This may involve sitting down for a chat with a mentor, a friend or a partner. It could even mean using your employee assistance program to see a Psychologist. Find someone who can assist you with finding your centre and then work together to put a plan in place to minimise the likelihood of burn out in the future.

In Aaron’s story below he talks of some of the signs and symptoms he was experiencing that led to him seeking help.

I’m a Slut…No one will love me!!!

Step 4. Is it time to take a holiday?

Circumstances can sometimes get in the way of taking holidays, but when it starts to effect the quality of your work then you need to prioritise a break. After one year as a full-time residential care worker where I was picking up extra casual shifts and taking every personal development opportunity possible, I was burning out pretty fast. It was time to bite the bullet and take a break.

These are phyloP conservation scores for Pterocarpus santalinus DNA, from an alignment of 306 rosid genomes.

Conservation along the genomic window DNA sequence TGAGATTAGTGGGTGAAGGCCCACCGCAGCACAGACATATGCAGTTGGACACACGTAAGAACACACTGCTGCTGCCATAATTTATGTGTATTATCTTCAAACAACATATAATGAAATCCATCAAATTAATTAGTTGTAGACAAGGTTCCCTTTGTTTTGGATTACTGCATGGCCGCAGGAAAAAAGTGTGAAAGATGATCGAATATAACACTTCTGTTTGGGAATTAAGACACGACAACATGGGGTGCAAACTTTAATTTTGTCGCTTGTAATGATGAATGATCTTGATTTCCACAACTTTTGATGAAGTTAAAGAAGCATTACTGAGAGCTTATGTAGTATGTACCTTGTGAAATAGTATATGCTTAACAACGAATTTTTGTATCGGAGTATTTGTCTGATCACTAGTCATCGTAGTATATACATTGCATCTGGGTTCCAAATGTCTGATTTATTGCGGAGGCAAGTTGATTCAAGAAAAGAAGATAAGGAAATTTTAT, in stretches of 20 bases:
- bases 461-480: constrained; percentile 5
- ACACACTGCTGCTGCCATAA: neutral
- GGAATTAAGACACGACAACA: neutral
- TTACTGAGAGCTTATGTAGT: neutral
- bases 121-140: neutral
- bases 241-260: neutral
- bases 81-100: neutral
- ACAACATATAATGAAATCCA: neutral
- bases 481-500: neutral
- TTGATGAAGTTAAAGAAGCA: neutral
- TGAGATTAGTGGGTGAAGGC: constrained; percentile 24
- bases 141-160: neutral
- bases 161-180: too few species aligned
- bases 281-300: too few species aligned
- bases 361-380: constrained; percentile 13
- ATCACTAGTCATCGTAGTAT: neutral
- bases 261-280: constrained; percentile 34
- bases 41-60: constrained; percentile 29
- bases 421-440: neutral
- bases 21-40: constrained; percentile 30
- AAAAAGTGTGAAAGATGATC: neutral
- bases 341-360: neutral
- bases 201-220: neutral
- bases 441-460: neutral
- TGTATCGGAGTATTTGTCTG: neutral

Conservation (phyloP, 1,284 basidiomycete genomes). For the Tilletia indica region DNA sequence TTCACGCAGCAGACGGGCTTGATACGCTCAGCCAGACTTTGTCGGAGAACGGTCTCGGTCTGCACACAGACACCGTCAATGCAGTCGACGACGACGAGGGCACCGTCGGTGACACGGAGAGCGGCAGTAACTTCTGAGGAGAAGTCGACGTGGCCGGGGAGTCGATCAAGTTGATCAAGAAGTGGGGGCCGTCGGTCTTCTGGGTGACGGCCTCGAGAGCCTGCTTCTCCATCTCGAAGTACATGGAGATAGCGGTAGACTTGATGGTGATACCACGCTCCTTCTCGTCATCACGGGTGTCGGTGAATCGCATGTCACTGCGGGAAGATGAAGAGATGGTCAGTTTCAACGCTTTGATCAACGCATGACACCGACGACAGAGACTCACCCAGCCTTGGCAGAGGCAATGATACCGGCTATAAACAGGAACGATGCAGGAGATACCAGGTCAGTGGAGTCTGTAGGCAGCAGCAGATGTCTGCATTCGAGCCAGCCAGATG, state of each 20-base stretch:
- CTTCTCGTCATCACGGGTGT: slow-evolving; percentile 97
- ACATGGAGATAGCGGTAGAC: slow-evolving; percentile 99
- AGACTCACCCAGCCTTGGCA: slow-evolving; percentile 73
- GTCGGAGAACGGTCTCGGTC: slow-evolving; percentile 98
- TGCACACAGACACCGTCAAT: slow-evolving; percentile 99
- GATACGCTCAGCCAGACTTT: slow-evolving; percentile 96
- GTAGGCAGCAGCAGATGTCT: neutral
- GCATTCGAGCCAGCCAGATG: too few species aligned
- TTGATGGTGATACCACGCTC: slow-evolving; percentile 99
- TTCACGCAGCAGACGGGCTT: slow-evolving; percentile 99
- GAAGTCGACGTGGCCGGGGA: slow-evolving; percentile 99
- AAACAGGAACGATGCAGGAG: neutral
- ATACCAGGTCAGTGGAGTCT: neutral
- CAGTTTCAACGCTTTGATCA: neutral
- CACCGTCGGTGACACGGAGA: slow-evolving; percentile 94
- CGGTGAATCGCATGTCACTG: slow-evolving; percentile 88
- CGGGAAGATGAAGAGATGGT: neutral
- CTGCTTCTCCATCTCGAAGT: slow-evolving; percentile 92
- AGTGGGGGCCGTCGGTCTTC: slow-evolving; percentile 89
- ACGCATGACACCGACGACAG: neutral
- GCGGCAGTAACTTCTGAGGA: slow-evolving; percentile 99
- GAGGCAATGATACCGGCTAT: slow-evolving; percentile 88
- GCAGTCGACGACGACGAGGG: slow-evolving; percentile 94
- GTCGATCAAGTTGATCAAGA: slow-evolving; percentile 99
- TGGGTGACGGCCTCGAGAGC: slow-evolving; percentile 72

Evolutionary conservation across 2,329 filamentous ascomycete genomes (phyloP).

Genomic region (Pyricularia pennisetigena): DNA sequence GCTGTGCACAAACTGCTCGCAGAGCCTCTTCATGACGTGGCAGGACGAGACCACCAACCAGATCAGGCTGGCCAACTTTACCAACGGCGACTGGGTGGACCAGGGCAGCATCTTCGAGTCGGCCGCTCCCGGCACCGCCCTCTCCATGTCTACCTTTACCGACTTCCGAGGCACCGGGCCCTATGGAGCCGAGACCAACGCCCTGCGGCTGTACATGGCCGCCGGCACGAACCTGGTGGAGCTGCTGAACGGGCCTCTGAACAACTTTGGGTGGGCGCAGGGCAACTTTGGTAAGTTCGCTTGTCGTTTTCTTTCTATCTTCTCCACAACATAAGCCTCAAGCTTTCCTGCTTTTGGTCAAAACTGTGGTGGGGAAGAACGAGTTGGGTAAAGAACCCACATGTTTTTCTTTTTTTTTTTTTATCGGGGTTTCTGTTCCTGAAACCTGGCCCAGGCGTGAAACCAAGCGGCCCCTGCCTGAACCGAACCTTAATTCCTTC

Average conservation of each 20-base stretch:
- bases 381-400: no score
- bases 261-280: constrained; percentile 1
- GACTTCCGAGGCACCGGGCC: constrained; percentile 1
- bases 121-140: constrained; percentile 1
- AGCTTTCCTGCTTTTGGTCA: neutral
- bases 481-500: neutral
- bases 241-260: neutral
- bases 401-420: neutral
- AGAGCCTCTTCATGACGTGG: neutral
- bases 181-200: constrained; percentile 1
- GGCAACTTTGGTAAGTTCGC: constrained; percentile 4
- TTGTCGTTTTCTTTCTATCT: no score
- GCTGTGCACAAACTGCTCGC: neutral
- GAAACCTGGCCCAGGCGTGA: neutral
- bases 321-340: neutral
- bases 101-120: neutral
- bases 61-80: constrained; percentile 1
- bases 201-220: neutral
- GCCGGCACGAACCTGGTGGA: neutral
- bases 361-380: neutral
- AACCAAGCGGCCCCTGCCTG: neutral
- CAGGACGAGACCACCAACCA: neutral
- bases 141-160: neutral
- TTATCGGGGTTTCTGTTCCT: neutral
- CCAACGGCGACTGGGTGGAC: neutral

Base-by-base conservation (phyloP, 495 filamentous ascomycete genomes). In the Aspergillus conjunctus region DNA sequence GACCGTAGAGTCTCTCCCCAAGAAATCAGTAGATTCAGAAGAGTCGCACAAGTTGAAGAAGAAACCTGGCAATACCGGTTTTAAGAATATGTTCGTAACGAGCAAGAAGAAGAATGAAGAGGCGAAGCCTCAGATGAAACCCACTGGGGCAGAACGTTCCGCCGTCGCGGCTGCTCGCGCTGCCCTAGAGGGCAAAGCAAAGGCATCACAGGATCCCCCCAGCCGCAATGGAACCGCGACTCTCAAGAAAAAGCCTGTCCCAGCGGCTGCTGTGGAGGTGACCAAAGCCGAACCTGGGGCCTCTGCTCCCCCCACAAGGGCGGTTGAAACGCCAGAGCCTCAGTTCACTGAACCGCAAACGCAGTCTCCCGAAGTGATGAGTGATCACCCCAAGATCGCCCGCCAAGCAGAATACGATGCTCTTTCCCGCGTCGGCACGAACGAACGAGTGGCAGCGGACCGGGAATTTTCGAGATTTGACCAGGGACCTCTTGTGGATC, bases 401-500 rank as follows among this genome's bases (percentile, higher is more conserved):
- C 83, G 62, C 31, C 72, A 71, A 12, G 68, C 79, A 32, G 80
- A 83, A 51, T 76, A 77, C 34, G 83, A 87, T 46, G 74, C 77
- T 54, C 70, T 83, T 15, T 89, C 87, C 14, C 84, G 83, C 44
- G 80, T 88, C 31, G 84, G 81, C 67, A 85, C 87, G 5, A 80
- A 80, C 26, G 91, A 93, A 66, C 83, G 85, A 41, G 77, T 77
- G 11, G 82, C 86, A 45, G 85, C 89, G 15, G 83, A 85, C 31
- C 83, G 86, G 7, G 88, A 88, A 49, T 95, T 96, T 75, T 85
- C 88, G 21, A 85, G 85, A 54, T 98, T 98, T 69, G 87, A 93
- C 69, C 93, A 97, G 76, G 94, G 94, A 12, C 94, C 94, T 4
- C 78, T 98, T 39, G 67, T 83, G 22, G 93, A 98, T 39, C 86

How are you going to recharge your batteries enough so that you can come back refreshed and more prepared to deal with the job? For me it was in my self-care plan, spend time in nature. This, coupled with meditation and having a clear mind from not being at work for a while gave me a strong platform to return to work and give my all to the people I was working for. So, it is time for you to take a holiday?

Is it time to take a holiday?

Step 5. Accountability, Accountability, Accountability!

Ive said it three times because it’s one of the underlying and most important principles of self-care. As discussed in the podcast in step one, having someone to keep you on track and accountable for your self-care is the best way to do it successfully. Your self-care stool relies on it. Sit down with a friend and do your self-care plans together, then set a date for a review and do that together as well. Good luck!